Nyai – an indigenous woman “owned” by European gentlemen–often gets a negative stigma, both from fellow native and foreigner. They are considered mistresses, bitches, have no morals, and so on. They are sold for mating. If these gentlemen are bored, she only has two destined fate: abandoned or granted to another master. Lucky if she still ended up bestowed. Because when Nyai is abandoned, no one would accept them back in the community, including their family. Such negative images are cracked by Enang Wattimena through Liefde (2017).
The film tells the story of Enang, who seeks the identity of a truncated figure in his family photo. The particular figure is told to be his great-grandmother. A Nyai from Aceh named Khalida. During the process, Enang involved four interviewees, namely his mother, his Aunt Grace, uncle Dennis and De Njai author named Reggie Baay.
Like playing poker, Enang takes and assembles all information from his informants to win his quest. All information told is a valuable card for Enang. If this information opens up new ways for getting to know Khalida, then I consider Enang has just got a good csrd. And vice-versa.
The game starts with five cards that Enang got from the card dealer. At that time, Enang don’t really have pretty good cards. Like when he discovers the fact that someone purposely removed Khalida’s identity, by cutting down her figure in their family picture. But along the way, Enang begins to get pretty good cards. For example, when Enang’s mom explains the name of the cut figure. In this first round, Enang get a King Spades, which could led him to victory, enlightenment for the confusion over his own family history.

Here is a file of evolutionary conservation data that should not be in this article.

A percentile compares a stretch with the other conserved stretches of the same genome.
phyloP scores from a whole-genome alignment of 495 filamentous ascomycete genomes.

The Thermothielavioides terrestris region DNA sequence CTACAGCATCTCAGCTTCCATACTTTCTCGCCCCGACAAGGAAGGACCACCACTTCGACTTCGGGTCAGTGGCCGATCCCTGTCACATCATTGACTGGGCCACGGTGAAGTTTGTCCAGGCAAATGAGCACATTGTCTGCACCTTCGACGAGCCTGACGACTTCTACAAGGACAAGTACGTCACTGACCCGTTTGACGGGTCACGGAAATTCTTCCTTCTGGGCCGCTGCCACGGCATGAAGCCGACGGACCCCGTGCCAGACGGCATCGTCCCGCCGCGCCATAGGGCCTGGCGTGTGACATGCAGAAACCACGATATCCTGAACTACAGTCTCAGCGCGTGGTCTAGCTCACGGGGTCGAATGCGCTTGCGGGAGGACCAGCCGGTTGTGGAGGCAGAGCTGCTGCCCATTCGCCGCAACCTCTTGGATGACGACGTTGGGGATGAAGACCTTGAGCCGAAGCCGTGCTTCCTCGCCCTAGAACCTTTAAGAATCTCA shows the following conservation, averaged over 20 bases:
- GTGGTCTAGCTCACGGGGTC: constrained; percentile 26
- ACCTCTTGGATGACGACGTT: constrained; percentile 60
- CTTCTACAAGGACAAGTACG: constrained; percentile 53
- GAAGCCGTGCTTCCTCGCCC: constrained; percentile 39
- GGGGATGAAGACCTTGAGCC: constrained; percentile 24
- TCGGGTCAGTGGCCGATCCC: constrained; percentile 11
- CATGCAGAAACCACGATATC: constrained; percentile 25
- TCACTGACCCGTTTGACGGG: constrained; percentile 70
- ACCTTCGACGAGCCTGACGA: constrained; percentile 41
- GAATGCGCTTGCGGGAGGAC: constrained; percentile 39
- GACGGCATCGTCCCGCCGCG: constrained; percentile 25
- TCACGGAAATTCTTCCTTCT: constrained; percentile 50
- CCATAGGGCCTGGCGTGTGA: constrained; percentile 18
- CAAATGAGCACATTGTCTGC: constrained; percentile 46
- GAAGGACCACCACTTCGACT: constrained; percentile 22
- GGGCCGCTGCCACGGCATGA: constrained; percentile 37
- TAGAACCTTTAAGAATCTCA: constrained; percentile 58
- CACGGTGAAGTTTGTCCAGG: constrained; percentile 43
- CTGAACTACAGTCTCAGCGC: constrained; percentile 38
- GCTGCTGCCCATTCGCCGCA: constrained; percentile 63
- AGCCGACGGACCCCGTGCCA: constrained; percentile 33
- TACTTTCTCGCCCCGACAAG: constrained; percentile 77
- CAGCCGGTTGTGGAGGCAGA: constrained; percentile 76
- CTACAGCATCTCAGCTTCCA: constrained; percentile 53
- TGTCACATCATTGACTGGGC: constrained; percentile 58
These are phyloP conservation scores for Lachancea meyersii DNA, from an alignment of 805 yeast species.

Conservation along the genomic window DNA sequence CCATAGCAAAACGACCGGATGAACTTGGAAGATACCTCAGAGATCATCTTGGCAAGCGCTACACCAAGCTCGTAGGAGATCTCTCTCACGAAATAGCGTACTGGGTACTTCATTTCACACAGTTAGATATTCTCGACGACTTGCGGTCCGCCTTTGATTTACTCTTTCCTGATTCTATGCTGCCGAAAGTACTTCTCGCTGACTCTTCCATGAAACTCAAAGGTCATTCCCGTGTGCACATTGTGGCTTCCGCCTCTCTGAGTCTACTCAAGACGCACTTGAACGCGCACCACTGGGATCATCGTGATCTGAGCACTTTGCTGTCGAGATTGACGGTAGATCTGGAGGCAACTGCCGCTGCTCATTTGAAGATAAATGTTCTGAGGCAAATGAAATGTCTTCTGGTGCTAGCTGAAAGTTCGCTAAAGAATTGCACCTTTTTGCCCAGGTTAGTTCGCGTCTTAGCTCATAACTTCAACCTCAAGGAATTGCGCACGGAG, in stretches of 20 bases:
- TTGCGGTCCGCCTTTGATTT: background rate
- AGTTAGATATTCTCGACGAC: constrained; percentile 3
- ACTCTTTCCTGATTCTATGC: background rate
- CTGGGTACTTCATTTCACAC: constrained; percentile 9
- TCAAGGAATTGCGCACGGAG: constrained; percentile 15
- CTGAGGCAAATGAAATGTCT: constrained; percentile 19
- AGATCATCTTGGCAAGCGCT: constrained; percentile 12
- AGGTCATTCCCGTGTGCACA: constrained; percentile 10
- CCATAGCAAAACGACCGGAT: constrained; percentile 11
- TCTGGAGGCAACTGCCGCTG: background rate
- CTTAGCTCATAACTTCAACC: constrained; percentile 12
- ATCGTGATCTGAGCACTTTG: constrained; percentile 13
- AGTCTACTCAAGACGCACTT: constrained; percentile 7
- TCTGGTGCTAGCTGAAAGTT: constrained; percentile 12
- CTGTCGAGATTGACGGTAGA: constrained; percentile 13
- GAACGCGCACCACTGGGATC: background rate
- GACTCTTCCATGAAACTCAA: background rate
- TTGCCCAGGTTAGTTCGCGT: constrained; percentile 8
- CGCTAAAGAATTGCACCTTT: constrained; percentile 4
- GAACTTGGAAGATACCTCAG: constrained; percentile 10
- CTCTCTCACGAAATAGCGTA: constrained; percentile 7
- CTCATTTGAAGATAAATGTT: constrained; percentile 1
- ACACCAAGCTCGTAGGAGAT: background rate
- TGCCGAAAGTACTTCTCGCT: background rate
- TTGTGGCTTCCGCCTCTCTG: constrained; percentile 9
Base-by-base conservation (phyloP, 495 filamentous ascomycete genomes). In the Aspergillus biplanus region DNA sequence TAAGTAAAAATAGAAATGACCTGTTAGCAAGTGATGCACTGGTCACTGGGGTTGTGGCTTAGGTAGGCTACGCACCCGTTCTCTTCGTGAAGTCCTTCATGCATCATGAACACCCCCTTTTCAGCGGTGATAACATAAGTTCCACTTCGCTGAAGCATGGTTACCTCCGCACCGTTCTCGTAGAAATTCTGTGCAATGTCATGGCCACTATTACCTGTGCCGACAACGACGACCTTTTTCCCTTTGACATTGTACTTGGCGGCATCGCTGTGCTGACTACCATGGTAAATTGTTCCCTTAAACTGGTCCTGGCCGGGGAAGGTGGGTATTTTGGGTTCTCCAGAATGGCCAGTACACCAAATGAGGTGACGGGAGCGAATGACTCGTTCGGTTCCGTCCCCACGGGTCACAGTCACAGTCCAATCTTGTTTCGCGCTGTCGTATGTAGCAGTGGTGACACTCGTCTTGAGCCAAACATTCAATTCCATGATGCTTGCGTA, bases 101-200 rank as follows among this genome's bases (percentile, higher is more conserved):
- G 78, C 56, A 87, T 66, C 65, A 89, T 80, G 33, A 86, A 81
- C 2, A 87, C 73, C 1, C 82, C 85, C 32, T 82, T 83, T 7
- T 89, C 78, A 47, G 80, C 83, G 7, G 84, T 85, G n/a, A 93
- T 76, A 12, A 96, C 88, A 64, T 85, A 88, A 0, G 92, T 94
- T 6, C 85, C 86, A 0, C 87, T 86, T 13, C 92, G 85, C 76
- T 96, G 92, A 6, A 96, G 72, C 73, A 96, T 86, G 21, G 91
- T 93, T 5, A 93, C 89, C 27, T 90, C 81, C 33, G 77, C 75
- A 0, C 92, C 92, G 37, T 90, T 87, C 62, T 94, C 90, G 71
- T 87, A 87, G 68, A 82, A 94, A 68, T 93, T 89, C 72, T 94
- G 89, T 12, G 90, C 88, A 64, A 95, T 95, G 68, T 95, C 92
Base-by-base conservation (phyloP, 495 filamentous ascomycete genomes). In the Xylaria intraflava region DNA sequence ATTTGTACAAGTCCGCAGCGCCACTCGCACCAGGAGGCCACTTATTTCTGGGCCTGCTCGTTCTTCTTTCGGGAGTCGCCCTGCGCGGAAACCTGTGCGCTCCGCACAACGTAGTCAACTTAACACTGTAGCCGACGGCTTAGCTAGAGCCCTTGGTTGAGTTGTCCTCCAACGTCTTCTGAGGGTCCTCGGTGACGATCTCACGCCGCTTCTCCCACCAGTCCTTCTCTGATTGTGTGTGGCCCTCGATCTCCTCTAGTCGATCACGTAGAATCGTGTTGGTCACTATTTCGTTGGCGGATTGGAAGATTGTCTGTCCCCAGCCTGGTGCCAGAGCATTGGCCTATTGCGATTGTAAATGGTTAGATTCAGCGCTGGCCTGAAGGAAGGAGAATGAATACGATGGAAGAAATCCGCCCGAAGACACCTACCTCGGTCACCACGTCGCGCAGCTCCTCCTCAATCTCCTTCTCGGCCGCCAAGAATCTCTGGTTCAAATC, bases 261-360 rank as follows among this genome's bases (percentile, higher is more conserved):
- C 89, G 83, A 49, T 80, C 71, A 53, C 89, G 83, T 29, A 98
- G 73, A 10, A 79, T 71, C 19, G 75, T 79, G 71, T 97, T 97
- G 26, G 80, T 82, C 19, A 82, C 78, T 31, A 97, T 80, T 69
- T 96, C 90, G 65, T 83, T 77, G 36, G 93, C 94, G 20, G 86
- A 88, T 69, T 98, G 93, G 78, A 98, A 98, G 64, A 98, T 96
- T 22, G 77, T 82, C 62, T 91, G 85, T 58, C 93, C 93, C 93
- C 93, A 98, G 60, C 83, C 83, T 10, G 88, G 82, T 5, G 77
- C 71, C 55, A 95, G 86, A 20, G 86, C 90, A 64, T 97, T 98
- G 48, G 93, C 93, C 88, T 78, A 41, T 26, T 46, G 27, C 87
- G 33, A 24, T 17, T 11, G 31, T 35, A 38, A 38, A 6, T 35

Enang goes through round after round. He collated every details until Enang Wattimena found an archive whose value is equivalent to Ace Spades.
Enang wins this game, but he is also aware that the last card he got is not strong enough to guarantee that Khalida was not treated as a mistress. Because back in the days of colonialism, indigenous women could have been bought by European men to be married, but still their rights as humans were none to be found. It means that the archive does not guarantee that Khalida got the love of Enang’s great-grandfather and was treated as well as his family. The Ace Spades card has not been able to dismiss the stereotype in Khalida.
Even so, the storytelling style builds intimacy between Enang and Khalida, two figures who never really met. This is shown from Enang’s way of gathering information from the interviewees. For 13 minutes, there is no scenario that put the speaker as a single subject, who speaks to the audience directly in one direction. These informants are present as Enang’s light in the process of finding the identity of his great grandmother. Meanwhile, I became an observer whose position was close to both. And in my observation, both the informamts and Enang seemed to have known the figure of Khalida long enough. They are in the same frequency, they both miss Khalida. Even Khalida’s figure could be understood as someone familiar to them; as if they are close even though it’s actually distanced.
Written by Annisa Rachmatika
Translated by Dian Pitaloka